Several past students and advisees around the country recorded their own messages, each sharing how their careers were influenced by Carter’s dedication to the field of developmental disabilities.
“I've always appreciated your model of leadership and the way that you poured passion into every aspect of your work. You always kept us grounded in the ‘why’ as the bigger picture of our work and thinking about who our research and our teaching impacts the most,” said Carly Gilson, Ph.D. “Thank you for modeling what a true leader in academia should look like.”
“You taught me how to be a good human in academia, how to keep the people that we serve at the center of our work, and how to always think about relationships and how I make people feel through my work than anything else,” shared Jenn Bumble, Ph.D. “I am forever grateful for the opportunities and the mentorship that you gave me.”
Fellow UCEDD co-director Elise McMillan, J.D., thanked him for his service and shared a quote by Nicholas Hobbs, the founding director of the VKC: “Part of the art of choosing difficulties is to select those that are indeed just manageable. If the difficulties chosen are too easy, life is boring. If they are too hard, life is defeating. The trick is to choose trouble for oneself in the direction of what one would like to become at a level of difficulty close to the edge of one's competence. When one achieves this fine tuning of his life, he will know zest, and joy and deep fulfillment.”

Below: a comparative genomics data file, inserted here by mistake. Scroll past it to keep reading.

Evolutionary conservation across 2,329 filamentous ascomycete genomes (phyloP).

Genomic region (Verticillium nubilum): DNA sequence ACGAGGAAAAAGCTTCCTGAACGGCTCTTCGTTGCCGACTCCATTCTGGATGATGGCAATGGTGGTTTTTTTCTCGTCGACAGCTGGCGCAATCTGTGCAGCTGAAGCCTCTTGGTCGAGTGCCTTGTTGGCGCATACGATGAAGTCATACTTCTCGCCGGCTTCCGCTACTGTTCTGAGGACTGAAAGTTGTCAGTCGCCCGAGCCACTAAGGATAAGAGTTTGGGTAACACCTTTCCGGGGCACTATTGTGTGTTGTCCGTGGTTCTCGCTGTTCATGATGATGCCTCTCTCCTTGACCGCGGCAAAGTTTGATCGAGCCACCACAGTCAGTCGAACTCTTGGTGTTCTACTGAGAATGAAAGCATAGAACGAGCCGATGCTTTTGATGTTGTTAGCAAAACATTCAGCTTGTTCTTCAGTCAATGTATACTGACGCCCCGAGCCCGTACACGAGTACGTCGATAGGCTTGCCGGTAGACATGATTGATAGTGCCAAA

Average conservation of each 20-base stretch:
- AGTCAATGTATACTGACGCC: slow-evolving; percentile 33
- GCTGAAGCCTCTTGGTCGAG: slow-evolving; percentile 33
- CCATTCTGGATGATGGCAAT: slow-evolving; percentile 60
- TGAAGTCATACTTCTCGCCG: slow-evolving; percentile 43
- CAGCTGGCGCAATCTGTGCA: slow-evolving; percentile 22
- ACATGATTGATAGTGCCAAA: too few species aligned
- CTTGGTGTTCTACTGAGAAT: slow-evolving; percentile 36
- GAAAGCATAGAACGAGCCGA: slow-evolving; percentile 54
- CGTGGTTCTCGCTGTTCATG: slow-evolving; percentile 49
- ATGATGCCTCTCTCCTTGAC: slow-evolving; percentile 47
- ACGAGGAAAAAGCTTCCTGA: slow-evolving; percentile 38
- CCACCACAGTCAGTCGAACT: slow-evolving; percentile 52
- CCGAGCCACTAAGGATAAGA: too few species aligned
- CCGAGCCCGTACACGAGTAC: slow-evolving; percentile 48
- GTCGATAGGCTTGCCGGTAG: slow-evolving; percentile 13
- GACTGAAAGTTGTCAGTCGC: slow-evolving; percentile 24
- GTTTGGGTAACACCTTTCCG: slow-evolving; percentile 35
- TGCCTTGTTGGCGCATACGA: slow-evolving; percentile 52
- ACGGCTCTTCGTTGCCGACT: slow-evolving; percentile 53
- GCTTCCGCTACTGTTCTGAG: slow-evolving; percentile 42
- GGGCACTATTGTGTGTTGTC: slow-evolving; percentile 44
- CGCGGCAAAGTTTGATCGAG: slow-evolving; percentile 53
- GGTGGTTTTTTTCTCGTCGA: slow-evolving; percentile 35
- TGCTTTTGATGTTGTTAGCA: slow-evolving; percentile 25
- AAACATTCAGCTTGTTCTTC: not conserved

“I think Erik is on that journey,” said McMillan. “On behalf of all the faculty, the staff, the trainees, people with disabilities, families, the many communities who have benefited from your work, we thank you. We wish you and all your family well, we look forward to continued collaborations, and we do hope you find zest and joy and deep fulfillment.”
“The 18-year-old version of me would've never anticipated this path that we've been on these last 30 years,” said Carter in his remarks. “I had an unexpected encounter where I stumbled into some relationships with young people with intellectual disabilities who I probably never would have pursued a relationship with. But in that stumbling, I discovered a friendship that was captivating, character that was enviable, and a faith that was so attractive. I think that was the time when I first experienced deep belonging and real flourishing. It's about capturing the difference it makes when we're truly communities: where every gift, and friendship, and faith really matter. And man, there's been no better place to do that work and no better people to do that work with.
“I'm grateful for my colleagues. The students you saw are so curious and so optimistic and so wicked smart. I've learned so much from them,” Carter continued. “The teams that I've gotten to work with. I mean, your creativity and your dedication and commitment. It's brought these visions we have to life. Things are different in this state, not because of a dream some of us have, but because of the hard work that these teams have done to make that happen. I think about the faculty who give just about everything they have to change our field for the better and to reverse so many things that are wrong in our culture and our society related to disability.”
Carter wrote some parting words for the TennesseeWorks Rise to Work blog. Click here to read “Meaningful Work: Reflecting on Our Pursuits.”
Last Updated: 12/19/2022 8:58:51 AM